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A chemotherapy pump, also called a chemo pump or an infusion pump, is a medical device that intravenously injects chemotherapy drugs into the patient's bloodstream at a set rate. These pumps are commonly used in the treatment of cancer, either by themselves or in combination with other cancer treatments such as radiotherapy or surgery. They are useful for treatments that require a steady flow of individually small doses of a drug, because they can do this automatically and precisely in a way that would be impractical if a doctor or nurse had to manually administer every individual dose. Some chemotherapy pumps are portable, either worn by the patient or implanted in his or her body, and so allow chemotherapy to be administered with less disruption of the patient's daily life.
An external chemotherapy pump administers chemotherapy drugs to the patient through a flexible tube. This can be done through either a tube called a cannula that goes into a blood vessel in the patient's hand or arm or via a catheter inserted into a blood vessel in the chest, called a central line. The pump can be a device in a hospital, in which case the patient will need to visit the hospital for each treatment or remain there for an extended period of time, or a device that the patient can take home. Some modern chemotherapy pumps are small enough that they can be carried on the patient's person in a pouch or holster, allowing him or her to receive treatment from the chemotherapy pump while going about his or her normal activities.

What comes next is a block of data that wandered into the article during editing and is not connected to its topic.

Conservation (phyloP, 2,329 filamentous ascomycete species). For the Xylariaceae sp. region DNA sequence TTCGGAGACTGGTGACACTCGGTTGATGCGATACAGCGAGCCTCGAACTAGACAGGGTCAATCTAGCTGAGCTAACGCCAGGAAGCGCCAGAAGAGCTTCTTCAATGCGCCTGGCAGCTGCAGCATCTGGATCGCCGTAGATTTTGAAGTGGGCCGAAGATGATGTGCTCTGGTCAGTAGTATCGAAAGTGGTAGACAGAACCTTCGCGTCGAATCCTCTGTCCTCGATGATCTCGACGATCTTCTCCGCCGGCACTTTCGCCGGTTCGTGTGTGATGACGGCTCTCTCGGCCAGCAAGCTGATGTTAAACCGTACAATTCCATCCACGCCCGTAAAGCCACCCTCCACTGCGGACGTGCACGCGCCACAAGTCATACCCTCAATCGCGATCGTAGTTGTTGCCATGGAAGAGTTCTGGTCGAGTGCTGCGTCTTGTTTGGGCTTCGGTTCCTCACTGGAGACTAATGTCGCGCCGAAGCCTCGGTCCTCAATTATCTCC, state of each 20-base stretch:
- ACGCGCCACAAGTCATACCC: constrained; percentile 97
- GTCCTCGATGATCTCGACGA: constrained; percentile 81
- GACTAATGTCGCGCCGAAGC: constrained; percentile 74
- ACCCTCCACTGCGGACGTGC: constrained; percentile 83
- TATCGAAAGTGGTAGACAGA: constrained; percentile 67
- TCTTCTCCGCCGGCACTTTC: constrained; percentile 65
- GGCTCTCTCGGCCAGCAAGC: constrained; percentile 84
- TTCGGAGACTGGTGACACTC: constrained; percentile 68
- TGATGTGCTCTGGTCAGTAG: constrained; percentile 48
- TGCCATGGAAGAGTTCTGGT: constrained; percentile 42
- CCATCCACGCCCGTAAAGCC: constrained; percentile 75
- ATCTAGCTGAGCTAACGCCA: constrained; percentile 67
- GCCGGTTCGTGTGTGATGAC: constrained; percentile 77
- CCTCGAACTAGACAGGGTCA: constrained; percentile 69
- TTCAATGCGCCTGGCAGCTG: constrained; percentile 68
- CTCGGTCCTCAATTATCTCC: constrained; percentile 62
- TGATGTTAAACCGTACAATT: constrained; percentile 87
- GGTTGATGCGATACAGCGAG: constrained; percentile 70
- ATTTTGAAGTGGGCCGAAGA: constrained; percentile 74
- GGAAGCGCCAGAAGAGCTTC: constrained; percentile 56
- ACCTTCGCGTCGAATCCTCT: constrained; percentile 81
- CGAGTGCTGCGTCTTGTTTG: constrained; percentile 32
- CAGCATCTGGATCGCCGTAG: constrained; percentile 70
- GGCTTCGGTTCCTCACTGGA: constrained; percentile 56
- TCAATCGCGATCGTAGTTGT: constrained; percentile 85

An internal chemotherapy pump is a surgically implanted device that is placed inside the body, usually just under the skin of the chest. The pump contains a reservoir of the patient's chemotherapy drugs, which it pumps through the central line catheter at appropriate times. Some internal chemotherapy pumps, used to treat cancer of the liver, are instead implanted under the skin in the abdomen and pump chemotherapy drugs directly into the hepatic artery that goes to the liver, concentrating treatment on the affected area and so allowing treatment to be done with lower levels of the drugs and fewer side effects. The surgery to implant this type of device, called a hepatic artery infusion pump, is somewhat more involved and usually includes surgically removing the patient's gallbladder. Both types of pump contain an internal reservoir that stores the drug, which must be periodically replenished.
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